** Meaning, that given the history of the British in Ireland, it’s a bit rich for an Englishman to be using that country as an example of “recovery.”  Yeah, Ireland is doing better.  Better because the tragic full-scale emigration of its youth has started again — something you can’t miss all around you in New York and especially in Queens — the continuation of a demographic catastrophe which first started when Great Britain practically depopulated the island by ripping apart the fabric of the Irish economy, its people and its civilization in the nineteenth century, with policies based on a moralizing, racist, Protestant set of arguments that are remarkably similar to those that Frau Merkel likes to spout about the European South today. And Lapavitsas makes that abundantly clear to him.  Plus Sackur’s whole fussy, donnish demeanor and Oxbridge accent make him so the perfect dude to cast if you need a target Englishman that you almost feel sorry for him; if I were him I’d need a drink after that interview.  See my: “The Graves Are Walking”: Was the Great Potato Famine a genocide?”  

And when I say “Protestant” in contexts like this, you can be sure — as per Weber — that I mean capitalist, for which most mainstream White Protestantism and its moral codes  — again, as per Weber (maybe a bit exaggerated) — is simply a front.

*** Or the homier example of Nasreddin Hoca and his donkey might make things clearer: Merkel, Spain, Greece and Nasreddin’s donkey



Και η Πιπίτσα

“The last bouzoukia in Astoria” — a video by yours truly

21 Jan

“Les Amis” — the last bouzoukia in Astoria…



And speaking of zebekiko…

21 Jan

This amazing footage…  At a 2009 Haris Alexiou concert at the Roman Odeion of Herodes Atticus , a Greek GI jumps on stage to dance to the “Zebekiko Tes Eudokias,” a legendary Manos Loizos composition from a film, I think, of the same name.  I don’t even know where to start with this piece.  I’m posting it now and maybe will come back to it later.  He’s gorgeous and a beautiful dancer and his brazen confidence and impulsiveness are deeply Greek — and she too, of course, is extraordinarily impressive woman.  And the gender semiotics of the scene are sort of unfathomable really and should just be watched.  The zebekiko, of course (see video in previous post:  “The last bouzoukia in Astoria” — a video by yours truly), is never a couple dance; it’s quintessentially solipsistic and all about a particularly male loneliness, yet at first there’s an extended moment when he, a soldier — and one of Alexiou’s classic numbers, by Loizos also and lyrics by Manoles Rasoules (which I wouldn’t have imagined) is about a lonely soldier — actually dances it to her…  In homage practically, and she, Haris Alexiou, being the reigning Queen Mother and Earth Goddess of Greek popular music for some forty years now…the whole thing is just…I dunno…  Just, just watch it.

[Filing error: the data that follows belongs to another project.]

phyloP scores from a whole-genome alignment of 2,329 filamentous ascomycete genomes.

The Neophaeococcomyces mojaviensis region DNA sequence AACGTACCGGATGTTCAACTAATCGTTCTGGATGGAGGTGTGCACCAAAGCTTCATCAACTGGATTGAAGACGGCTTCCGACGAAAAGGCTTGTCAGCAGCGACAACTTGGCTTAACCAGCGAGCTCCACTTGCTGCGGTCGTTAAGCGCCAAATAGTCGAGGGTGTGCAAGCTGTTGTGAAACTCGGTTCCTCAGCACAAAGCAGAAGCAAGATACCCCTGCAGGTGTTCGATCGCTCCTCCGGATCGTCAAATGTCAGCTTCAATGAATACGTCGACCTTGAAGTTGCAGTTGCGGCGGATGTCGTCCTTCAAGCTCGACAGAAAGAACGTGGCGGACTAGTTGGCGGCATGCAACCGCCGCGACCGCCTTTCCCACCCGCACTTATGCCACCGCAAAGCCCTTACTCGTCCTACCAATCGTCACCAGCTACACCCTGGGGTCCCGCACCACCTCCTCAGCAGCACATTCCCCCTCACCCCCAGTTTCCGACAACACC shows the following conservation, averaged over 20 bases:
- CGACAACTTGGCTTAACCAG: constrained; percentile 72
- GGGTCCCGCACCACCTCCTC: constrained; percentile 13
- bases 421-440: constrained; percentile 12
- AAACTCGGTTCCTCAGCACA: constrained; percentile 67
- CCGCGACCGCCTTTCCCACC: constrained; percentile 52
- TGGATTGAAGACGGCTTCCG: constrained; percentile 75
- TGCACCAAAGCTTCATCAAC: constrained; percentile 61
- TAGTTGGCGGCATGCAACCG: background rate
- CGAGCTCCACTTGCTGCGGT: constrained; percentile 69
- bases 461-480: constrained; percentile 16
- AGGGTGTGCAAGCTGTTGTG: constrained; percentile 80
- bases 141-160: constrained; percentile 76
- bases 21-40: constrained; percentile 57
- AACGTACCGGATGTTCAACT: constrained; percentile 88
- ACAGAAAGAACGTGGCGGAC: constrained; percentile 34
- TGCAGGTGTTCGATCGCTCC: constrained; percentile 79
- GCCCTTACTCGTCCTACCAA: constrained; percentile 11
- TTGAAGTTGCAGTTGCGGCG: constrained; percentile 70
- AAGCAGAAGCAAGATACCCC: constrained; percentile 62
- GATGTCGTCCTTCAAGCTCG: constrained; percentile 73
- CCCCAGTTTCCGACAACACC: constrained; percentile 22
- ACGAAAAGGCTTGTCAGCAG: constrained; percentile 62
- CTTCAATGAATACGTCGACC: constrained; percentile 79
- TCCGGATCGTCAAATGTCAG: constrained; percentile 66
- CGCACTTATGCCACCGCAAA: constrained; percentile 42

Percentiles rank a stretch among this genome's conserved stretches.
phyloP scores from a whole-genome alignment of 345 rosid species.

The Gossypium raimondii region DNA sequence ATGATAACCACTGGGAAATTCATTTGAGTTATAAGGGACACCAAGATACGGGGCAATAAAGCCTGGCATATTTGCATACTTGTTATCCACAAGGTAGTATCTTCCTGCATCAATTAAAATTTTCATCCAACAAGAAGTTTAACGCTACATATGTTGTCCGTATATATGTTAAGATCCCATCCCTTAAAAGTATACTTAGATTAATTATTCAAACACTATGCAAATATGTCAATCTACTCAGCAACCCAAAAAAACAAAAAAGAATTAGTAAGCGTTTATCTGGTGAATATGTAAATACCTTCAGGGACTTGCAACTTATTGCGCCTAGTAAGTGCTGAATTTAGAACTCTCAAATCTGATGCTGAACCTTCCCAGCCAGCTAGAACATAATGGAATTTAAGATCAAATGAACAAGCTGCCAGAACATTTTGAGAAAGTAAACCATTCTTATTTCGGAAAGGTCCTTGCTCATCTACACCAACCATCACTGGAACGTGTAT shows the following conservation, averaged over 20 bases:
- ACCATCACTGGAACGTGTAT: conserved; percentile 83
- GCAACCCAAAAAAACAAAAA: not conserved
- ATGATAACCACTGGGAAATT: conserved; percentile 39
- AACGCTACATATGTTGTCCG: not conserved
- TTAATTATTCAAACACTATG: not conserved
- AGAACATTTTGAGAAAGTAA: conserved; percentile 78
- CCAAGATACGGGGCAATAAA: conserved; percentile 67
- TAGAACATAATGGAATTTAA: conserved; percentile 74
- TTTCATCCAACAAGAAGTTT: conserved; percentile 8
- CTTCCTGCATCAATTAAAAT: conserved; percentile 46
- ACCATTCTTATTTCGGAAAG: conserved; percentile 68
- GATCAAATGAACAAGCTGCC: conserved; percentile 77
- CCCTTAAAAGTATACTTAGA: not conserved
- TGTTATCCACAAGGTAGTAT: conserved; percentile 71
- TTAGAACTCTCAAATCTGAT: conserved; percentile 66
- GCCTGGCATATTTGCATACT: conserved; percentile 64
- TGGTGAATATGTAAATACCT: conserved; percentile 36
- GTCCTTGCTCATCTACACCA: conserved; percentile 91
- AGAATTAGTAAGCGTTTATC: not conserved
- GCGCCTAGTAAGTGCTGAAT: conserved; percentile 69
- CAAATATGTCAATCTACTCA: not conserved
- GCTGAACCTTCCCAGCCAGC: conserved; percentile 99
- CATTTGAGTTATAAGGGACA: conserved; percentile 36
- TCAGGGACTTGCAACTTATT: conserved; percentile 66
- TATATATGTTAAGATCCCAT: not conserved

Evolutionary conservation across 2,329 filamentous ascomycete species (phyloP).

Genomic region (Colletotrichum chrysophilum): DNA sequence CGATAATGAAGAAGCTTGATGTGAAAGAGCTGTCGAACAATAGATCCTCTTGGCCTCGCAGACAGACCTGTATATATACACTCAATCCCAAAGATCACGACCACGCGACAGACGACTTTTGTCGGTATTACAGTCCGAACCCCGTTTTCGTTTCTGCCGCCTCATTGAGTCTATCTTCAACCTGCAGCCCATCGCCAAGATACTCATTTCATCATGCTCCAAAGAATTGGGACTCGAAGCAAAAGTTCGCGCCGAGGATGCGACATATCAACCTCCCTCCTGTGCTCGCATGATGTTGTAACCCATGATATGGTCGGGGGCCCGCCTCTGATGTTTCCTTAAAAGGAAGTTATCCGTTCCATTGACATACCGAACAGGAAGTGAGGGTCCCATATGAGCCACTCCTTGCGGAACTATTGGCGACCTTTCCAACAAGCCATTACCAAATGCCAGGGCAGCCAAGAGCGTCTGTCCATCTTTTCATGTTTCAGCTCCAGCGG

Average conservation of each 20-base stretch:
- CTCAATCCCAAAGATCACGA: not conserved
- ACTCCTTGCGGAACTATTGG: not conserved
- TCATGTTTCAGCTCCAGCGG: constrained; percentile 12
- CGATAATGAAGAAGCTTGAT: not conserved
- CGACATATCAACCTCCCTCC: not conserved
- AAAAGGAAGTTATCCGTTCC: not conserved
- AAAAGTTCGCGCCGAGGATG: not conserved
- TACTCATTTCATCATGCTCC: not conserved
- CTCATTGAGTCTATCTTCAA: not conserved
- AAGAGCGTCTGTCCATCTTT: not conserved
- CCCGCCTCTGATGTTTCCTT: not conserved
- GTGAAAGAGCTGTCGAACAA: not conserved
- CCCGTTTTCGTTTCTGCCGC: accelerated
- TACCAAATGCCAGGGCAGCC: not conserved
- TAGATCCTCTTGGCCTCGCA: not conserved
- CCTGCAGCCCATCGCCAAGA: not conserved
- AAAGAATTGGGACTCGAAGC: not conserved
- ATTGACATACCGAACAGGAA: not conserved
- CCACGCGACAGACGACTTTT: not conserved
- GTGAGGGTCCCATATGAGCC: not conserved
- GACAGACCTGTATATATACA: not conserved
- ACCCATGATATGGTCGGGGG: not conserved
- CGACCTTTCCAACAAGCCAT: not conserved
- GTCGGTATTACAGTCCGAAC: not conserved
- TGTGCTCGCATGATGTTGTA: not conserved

Because, of course, then, she does pull back and leaves him to his solitude.


Hamid Behdad: Darkub (also speaking of zebekiko): “I want to climb the highest peak, and drink red wine…”

21 Jan

One of the most harrowing numbers from 2009’s No One Knows About Persian Cats by Bahman Ghobadi, a film that I’m pretty amazed I haven’t gotten around to posting about till now.  I don’t even know if the song is in Farsi or Pashto, because the dancers look like Pashtuns doing some like, but not quite, an Attan, but it’s gorgeous — and the lyrics could easily be that of a zebekiko: “I want to climb the highest peak, and drink red wine…but someone is up there waiting to imprison me…”


Asia Beats: Adi and Suhail: “Jogiya”

21 Jan

I like this “Qalandar” number, but what really hooked me on these guys was a piece called Jogiya,” which unfortunately is not on YouTube and the BBC won’t let us have, so you’ll have to watch it at their site: Asia Beats: Adi and Suhail.  The ghazal-thumri-like delicacy and eroticism, the qawwali intensity and the keyboard all in one funky mess really blew me away.  And what’s up with that gorgeous black-on-black sherwani on Suhail in the “Jogiya” video.



Al Jazeera (again): “After jail, Pussy Riot focuses on prisons”

21 Jan


After jail, Pussy Riot focuses on prisons

Last updated: 23 December 2014

Russian feminist rockers fight system holding 700,000 – the world’s largest per capita prison population after the US.